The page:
(0940)  

    Everybody's views are on the table. We'll vote on the subamendment. If it's defeated, look to maybe Mr. Cullen to resubmit a smaller subamendment.
    (Subamendment negatived)
    The Chair: If we had the amendment, Mr. Cullen, would you be willing to present that it undermines the confidence in the integrity of the election, nomination contest or leadership contest?
     I thought that was just defeated.
    Sorry, it's “undermining confidence in the integrity of an election”, just those words.
     Ruby said you were okay with that part.
    Does it make any difference? Looking for advice, does that language make any difference in the effect?
    We are back to the original text of CPC-141. The only comment I made was with regard to the subject of the nature of “undermining confidence in the integrity of an election”. It may cause enforcement problems in the future. That being said, it would be a specific element of mens rea that could be used instead of with the intent of affecting the results of the election.
    The question is that it's not additive. It's not subtractive certainly—
    It's not subtractive. It would be an alternative to affecting the results of the election.
    Why not consider an additive piece to what exists in other parts of the Criminal Code, which is what you referred to, Mr. Morin? There are other aspects of the Criminal Code that can be applied.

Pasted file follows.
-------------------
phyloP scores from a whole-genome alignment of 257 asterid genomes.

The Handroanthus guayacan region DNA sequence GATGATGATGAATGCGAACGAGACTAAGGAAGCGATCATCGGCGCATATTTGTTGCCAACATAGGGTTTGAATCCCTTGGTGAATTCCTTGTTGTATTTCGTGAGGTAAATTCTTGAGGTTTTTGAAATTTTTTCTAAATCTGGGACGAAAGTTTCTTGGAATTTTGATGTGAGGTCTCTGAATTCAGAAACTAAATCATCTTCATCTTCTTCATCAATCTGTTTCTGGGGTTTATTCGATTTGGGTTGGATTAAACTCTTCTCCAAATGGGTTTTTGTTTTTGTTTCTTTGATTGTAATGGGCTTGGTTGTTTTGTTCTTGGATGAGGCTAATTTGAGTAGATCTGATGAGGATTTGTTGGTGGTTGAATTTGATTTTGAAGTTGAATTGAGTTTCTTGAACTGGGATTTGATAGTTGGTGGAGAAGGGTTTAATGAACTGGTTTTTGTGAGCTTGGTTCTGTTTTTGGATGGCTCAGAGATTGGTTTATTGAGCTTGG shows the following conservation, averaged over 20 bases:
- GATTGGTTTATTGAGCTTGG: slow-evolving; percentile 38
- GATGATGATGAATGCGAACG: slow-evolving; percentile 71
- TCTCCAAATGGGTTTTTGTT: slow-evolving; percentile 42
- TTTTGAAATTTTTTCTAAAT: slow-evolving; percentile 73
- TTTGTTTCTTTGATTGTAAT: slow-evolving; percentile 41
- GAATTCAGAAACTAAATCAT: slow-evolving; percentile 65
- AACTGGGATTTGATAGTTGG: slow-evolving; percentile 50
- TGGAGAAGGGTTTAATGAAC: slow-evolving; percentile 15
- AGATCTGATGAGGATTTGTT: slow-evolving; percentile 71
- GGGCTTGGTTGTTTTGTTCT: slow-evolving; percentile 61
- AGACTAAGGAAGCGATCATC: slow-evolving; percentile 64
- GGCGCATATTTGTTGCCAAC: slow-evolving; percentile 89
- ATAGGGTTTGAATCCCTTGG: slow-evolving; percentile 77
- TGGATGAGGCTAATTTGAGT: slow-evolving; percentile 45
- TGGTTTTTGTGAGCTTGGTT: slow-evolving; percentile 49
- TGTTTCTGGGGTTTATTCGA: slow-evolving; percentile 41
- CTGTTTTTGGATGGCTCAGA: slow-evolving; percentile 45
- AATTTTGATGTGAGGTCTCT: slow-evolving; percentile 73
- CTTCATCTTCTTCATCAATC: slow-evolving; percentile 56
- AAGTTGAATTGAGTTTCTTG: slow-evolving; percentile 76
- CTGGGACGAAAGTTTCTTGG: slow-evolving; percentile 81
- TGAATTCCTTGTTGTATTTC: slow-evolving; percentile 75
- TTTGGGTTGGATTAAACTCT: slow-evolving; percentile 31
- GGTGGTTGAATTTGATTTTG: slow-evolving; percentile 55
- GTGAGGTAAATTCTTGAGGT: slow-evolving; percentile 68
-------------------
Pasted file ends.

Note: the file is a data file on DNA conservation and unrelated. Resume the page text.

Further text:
As I said, 482(1) includes two elements of mens rea. There's a more general one, fraud, which is also included in the Criminal Code, and a more specific one, the intent to affect the results of an election, which is not presented in the Criminal Code. Laying a charge under the Criminal Code without any proof of specific intent to affect the results of an election would still be possible, provided that all other elements of the offence are met, of course.
    We'll go to a vote now. First we'll do CPC-141.
    Can we have a recorded vote, Chair?
    (Amendment negatived: nays 5; yeas 4)
     PV-14 can be moved because that didn't pass. Is there any further comment on PV-14, which is very similar?
    I think we've hashed out this discussion.
     Now we move to Liberal-41.
    (Amendment agreed to [See Minutes of Proceedings])
    (Clause 323 as amended agreed to on division)
    (Clauses 324 and 325 agreed to)
    (On clause 326)
    The Chair: On clause 326, there's a new CPC amendment, which is reference number 9952454.
    Stephanie, would you like to present this?

  (0945)  

    For the register of future electors, this increases the penalties for the improper use of the registry data.
    Is there any discussion?
    It increases the penalties from what to what?
    If I may....
    Go ahead.